The media landscape isn’t going to magically revert to the world we knew pre-COVID-19. Outlets will be moving forward with downsized editorial staffs, and the complex societal issues that have dominated the news cycle will continue to shape the way all pitches are perceived. Therefore, the lessons learned during the pandemic and social justice protests are going to affect us as PR professionals for the foreseeable future.
To help guide media strategy for the second half of 2020, the following are ten tips for successful pitching based on our recent conversations and work with media:
Identify Thought Leadership Stories
Many — if not all — industries have felt an impact from the pandemic, and business leaders have had to evaluate current practices and pivot operations to adapt to the new norm. Media is seeking insider expertise on how industry trends are progressing, whether that’s speaking to COVID-19 business impacts or providing insights on diversity and inclusion initiatives. Business leaders can share expert thoughts on these topics and forecast what’s next for their respective space.
Pay Close Attention to Reporters’ Recent Coverage
Unfortunately, many reporters have felt the impact of COVID-19, and newsrooms have laid off or furloughed reporters. It’s important to research contacts’ working status to see if they’re still covering news stories. Other staff reporters are covering a wider range of topics to account for the layoffs and therefore, may be amenable to receiving pitches ideas outside their normal beat.
Confirm Editorial Calendar Changes
Editorial calendars are a helpful tool for PR pros to plan yearly pitches and to share timely story ideas with media outlets. However, as events, conferences, awards and other regularly scheduled content has shifted, so have editorial calendars. Now is a time to research editorial calendars or reach out to editors to request any updated materials for Q3 and Q4 to ensure your pitch ideas are evolving with the media landscape.
Review Local Markets’ COVID-19 Landscape
With cities and states across the country implementing an ever-changing range of protocols in response to coronavirus, PR pros should take time to research the latest guidelines in the local market they wish to connect with. Consider if people can gather outside in this market or if heightened precautions are being implemented to ensure community safety. This can help determine if hyperlocal media opportunities are feasible for in-studio segments, outdoor socially-distanced interviews or video conference interviews.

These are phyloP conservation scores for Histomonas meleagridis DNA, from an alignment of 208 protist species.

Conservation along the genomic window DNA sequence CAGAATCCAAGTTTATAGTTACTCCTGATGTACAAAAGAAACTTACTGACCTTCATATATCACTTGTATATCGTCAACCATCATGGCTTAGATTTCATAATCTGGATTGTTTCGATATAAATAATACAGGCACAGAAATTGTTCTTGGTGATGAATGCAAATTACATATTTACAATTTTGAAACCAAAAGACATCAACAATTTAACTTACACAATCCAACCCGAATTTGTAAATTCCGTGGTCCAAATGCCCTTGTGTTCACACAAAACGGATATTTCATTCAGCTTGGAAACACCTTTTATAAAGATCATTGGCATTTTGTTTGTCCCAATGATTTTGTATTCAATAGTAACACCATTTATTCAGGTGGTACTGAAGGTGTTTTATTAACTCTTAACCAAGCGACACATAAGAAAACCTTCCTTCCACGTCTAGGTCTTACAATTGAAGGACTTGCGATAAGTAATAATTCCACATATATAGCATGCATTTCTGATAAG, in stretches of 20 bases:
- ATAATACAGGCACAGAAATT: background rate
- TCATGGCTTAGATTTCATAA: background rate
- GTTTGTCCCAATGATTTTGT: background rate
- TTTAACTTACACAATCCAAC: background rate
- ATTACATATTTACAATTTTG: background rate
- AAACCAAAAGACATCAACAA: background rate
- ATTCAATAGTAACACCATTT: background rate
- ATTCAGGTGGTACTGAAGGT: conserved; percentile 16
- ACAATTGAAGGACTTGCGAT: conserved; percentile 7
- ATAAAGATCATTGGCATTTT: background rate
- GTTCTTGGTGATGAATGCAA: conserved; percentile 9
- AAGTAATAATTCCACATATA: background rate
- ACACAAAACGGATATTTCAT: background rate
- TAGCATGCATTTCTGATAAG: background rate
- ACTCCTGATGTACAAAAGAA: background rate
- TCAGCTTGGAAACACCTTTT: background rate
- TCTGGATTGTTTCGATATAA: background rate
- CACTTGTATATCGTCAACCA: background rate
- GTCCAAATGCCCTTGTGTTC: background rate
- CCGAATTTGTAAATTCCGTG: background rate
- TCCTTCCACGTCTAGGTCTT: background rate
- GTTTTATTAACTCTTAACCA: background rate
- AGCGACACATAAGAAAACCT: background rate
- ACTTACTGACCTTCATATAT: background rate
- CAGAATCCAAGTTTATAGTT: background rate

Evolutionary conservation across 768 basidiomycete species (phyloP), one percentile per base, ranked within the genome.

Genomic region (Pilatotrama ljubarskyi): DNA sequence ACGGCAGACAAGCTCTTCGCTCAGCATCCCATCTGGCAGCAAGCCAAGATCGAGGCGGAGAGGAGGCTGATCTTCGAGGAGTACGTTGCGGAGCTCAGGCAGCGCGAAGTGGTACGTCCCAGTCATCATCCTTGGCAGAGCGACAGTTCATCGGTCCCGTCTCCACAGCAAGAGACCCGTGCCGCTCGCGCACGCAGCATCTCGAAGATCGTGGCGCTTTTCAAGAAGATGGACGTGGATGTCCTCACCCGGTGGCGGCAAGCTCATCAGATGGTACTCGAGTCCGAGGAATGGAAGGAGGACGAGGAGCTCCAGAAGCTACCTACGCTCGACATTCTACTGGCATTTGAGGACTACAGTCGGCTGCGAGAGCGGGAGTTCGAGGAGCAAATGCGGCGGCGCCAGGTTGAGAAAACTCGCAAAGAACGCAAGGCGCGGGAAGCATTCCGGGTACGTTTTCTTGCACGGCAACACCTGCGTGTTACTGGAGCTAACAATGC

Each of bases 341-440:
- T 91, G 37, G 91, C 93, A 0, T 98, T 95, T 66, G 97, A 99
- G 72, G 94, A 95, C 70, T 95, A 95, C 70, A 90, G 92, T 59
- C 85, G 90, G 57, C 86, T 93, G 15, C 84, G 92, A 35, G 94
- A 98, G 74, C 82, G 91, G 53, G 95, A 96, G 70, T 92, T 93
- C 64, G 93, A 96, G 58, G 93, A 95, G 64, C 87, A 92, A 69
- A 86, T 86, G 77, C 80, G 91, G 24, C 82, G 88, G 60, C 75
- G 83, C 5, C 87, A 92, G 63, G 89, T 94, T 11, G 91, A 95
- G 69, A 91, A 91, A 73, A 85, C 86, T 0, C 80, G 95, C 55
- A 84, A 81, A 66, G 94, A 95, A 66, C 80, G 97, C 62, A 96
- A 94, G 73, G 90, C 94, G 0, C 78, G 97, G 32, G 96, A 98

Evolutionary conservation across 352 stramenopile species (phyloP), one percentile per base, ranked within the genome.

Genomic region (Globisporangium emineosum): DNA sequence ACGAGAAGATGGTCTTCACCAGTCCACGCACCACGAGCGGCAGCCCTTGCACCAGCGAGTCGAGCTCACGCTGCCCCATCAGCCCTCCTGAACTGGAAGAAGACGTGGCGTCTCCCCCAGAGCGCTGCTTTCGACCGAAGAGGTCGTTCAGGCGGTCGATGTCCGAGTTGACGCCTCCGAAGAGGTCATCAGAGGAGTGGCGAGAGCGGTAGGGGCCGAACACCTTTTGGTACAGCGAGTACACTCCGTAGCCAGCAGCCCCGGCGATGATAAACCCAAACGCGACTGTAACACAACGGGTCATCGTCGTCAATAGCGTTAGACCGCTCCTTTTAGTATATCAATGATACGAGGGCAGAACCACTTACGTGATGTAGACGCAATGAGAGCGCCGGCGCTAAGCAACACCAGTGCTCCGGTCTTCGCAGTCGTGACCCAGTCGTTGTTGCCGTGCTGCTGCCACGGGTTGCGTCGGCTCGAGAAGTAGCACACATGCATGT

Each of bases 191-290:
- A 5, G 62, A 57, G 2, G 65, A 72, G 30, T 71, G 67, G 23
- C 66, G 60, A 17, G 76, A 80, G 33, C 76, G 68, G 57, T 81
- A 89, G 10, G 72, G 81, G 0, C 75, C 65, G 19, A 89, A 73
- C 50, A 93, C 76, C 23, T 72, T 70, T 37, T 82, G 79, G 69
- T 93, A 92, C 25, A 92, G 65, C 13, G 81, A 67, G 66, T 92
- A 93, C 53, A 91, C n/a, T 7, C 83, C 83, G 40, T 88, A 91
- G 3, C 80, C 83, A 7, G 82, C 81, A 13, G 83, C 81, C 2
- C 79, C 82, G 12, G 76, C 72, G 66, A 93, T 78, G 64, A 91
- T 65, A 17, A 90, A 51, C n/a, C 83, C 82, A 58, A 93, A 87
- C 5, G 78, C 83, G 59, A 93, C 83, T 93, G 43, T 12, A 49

Make Spokespeople Available for Video Interviews
As social distancing guidelines continue to change and vary from state to state, PR pros should continue to offer media interviews with spokespeople via Zoom, Skype, FaceTime or other video conferencing service. Consider scheduling a media training with key subject matter experts as a refresh to share tips on the best ways to take a video conference interview.
Continue Relationship Building
While the media landscape continues to evolve and adapt, check in with media contacts to see how they are doing and learn how the pandemic has changed their lives and how they do their jobs. Remember many reporters are likely underwater, so try to keep communications brief and stick to email as your primary channel – rather than doing cold calls.
Connect with Freelance Reporters
As newsroom staffs have shifted, freelance reporters remain open to accepting pitch ideas and continue to publish stories outside of COVID-19 and social justice topics. They have proven to be great resource to cover light-hearted, positive stories on topics such as seasonal trends, community spotlights and non-profit success stories.
Pitching Before You Pitch
Reach out to reporters with a brief note asking if they’re accepting story ideas on the topic before you share your pitch. This can be a helpful way to gauge how reporters’ editorial content has shifted or not, and it’s a thoughtful conversation starter to build or strengthen a media relationship.
Be Sensitive and Compassionate
Think before you hit send on a pitch and consider the relevance of what you’re sharing with a media contact. Will what you’re sharing be perceived as tone deaf, opportunistic or self-serving? Continue to showcase humanity in your pitches and a common understanding for the hardships we’re facing right now. Checking in on reporters and remembering they’re humans is a big key for pitch success.
Follow Up But Be Patient
Reporters are feeling the pressure and being inundated with pitches. It may take them longer to reply so if you haven’t heard back after a few days, feel encouraged to follow up. That said, set expectations accordingly to avoid being a nuisance. To bolster your follow-up communications, include any relevant topics you’ve seen through your real-time social monitoring to reference what they’ve published recently.
It’s always important to take mindful and purposeful steps when creating media pitches and reaching out to reporters. However, as 2020 continues to unfold, PR pros must continue to evaluate the media landscape in the months to come and adapt outreach approaches to share the right stories at the right times.